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Cross-Browser RichText Editor Solution For SharePoint

I was recently building a custom application page in SharePoint to allow users to update their User Profile information. One of the fields, the ‘About Me’ field, was to contain rich text. My first choice was to use SharePoint’s InputFormTextBox control. Seemed like the perfect control. However this proved to be less than trivial as my custom page was quite complicated including update panels and grid views, which caused the control to behave strangely. First thing to note is that this control only works in IE. Second, with the existence of update panels, on every PostBack the control was being rendered again. This was causing the data to be lost and also having duplicate controls on the page. I spent some time Googling this and realized many people were having the same problem.. And I even attempted some of the workarounds posted online, but was not able to fix it. So I decided to take a different approach.

I am a big fan of making custom SharePoint apps look and behave like an OOTB SharePoint app. So I decided to take advantage of the Ribbon and it’s RichText capabilities. In this post I will outline the steps required to enable the Ribbon’s RichText capabilities for your custom application page.

Note: I am using jQuery, but it is not necessary.

Step 1: Enable Ribbon to Show RichTextEditor

This step is needed to enable the Ribbon’s RichTextEditor controls, without this your Ribbon will be empty. This should be placed in the Page_Load event:

[code language=”csharp”]
protected void Page_Load(object sender, EventArgs e)
{
SPRibbon current = SPRibbon.GetCurrent(this.Page);
if (current != null)
{
current.MakeRTEContextualTabsAvailable(SPRibbon.RTEVisibilityContext);
current.Visible = true;
current.CommandUIVisible = true;
}
}
[/code]

Step 2: Add HTML Markup to ASPX Page

Now that we have enabled the RichText controls of the Ribbon, we can go ahead and add the HTML markup.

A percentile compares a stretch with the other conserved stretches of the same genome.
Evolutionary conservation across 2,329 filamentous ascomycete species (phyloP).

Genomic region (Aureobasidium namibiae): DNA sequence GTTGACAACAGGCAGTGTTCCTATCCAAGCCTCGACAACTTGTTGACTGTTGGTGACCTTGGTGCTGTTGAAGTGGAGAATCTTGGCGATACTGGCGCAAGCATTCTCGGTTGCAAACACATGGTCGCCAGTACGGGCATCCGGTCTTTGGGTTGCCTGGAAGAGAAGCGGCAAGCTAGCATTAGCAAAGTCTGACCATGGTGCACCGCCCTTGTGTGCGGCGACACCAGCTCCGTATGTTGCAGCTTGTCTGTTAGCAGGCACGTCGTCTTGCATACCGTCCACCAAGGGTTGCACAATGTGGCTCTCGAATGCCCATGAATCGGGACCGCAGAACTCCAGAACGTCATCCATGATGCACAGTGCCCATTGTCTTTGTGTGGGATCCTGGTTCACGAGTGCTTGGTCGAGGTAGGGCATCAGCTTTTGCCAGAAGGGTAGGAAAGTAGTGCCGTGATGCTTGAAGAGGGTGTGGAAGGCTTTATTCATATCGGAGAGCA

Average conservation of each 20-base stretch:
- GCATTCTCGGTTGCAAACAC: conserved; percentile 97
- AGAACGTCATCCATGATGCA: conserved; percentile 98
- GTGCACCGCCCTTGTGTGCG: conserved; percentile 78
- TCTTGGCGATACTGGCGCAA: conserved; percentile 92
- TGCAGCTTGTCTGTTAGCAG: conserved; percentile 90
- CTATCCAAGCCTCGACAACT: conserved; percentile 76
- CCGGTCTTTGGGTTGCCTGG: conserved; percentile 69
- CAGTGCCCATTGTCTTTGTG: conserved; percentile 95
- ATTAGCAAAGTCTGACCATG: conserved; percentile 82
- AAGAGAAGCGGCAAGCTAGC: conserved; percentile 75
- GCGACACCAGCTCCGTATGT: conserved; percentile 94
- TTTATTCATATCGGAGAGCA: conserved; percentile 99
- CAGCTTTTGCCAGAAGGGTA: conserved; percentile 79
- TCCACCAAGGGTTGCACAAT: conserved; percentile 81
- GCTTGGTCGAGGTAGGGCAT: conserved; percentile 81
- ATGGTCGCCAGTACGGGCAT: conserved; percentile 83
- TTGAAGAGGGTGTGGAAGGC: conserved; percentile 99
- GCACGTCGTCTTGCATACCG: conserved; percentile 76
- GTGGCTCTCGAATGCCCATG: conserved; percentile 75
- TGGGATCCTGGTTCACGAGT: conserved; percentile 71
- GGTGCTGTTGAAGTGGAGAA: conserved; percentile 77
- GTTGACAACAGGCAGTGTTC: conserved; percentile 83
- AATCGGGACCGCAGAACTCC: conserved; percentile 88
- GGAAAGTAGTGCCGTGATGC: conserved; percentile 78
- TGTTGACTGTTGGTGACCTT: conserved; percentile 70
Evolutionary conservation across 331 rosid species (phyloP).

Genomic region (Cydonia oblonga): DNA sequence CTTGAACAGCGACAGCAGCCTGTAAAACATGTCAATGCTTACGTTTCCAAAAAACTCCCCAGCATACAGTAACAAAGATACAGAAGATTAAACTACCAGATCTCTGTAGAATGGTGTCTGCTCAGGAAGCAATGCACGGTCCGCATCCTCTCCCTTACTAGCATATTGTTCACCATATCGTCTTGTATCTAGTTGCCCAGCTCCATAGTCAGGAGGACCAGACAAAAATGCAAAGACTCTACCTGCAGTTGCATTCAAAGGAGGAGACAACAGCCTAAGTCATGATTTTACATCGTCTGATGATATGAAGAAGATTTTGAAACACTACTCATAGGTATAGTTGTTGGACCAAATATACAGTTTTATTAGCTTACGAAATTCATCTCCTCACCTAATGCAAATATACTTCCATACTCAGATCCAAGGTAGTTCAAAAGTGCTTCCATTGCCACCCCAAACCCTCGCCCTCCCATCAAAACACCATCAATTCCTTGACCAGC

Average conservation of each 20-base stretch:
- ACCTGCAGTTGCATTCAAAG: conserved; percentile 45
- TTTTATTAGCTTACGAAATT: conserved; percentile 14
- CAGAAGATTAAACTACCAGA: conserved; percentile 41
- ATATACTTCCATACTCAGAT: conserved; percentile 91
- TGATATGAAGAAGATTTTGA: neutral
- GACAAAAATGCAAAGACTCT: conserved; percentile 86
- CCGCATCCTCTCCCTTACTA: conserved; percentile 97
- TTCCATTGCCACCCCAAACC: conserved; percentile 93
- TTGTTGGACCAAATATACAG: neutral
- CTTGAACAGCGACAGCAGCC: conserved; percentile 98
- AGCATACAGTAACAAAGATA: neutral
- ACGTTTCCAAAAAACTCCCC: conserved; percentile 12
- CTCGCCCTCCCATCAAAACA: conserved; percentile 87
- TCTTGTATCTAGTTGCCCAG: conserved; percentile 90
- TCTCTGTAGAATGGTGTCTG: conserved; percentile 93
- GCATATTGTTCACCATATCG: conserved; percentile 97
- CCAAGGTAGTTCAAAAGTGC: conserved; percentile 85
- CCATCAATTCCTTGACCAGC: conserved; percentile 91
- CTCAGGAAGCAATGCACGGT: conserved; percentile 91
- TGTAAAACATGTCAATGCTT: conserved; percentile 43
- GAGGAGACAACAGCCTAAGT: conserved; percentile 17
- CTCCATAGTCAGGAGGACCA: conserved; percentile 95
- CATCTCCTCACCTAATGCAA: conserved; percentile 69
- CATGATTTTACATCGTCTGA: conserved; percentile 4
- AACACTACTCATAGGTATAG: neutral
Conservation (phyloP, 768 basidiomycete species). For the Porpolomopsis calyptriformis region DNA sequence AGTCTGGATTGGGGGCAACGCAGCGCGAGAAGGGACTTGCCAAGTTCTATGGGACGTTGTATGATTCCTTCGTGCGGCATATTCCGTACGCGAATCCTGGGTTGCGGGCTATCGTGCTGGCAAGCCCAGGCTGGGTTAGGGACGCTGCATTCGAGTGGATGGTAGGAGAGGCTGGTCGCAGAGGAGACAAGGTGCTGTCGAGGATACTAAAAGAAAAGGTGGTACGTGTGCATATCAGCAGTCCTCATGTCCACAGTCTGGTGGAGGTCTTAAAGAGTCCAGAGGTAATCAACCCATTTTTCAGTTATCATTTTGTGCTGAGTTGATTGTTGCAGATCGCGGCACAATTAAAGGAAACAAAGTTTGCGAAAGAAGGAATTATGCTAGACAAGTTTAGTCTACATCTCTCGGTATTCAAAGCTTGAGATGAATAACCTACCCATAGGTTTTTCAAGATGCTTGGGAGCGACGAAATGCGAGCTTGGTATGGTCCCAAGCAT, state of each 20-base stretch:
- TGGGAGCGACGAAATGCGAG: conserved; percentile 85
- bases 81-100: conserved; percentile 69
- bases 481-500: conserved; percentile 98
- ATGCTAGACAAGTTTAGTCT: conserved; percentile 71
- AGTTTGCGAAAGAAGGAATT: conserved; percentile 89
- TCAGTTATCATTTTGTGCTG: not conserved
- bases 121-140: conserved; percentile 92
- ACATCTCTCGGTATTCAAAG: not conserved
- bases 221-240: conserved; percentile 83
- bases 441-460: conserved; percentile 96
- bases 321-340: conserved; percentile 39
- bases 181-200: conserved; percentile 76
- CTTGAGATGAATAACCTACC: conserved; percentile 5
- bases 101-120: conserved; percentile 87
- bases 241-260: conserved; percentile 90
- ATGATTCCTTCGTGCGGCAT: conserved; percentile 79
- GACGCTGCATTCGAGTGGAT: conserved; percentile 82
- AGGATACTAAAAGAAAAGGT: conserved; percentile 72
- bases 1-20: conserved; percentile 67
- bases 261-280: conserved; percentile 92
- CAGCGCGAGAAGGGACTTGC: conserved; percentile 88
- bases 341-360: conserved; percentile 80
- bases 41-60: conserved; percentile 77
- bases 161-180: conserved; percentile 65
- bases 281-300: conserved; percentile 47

The markup consists of a DIV and a hidden INPUT control in combination to achieve what we want. The user will be using the DIV to enter their text, but on the server, we will read the value from the hidden INPUT control.

[code language=”html”]
<div class=”aspNetHidden”>
<input id=”aboutMeHidden” type=”hidden” value=”” />
</div>
<div class=”ms-rtestate-write ms-inputuserfield ms-long” id=”aboutMeEditableRegion” style=”height: 100%; overflow: scroll;”></div>
[/code]

With this HTML markup, if the user clicks inside the DIV, the Ribbon will dropdown and expose the RichText controls.

Step 3: Add the JavaScript

In this last step, we just need to copy the contents of the DIV into the hidden INPUT control and vice-versa. So when the page loads, we need to copy the contents of the hidden INPUT control into the DIV. And when focus is lost from the DIV, we need to copy the contents of the DIV back into the hidden INPUT control. Place the following JavaScript in a SCRIPT tag at the bottom of your ASPX page:

[code language=”javascript”]
$(document).ready(function () {
// Copy the contents of the hidden input control into the div
$(“#aboutMeEditableRegion”).html($(“#aboutMeHidden”).val());

// Copy the contents of the div back into the hidden input control
$(“#aboutMeEditableRegion”).on(‘blur’, function () {
$(“#aboutMeHidden”).val($(“#aboutMeEditableRegion”).html());
});
});
[/code]

Conclusion

So if you are looking to add a RichText control to your custom SharePoint application page, try this approach! Not only does it look super cool, but also works in different browsers.

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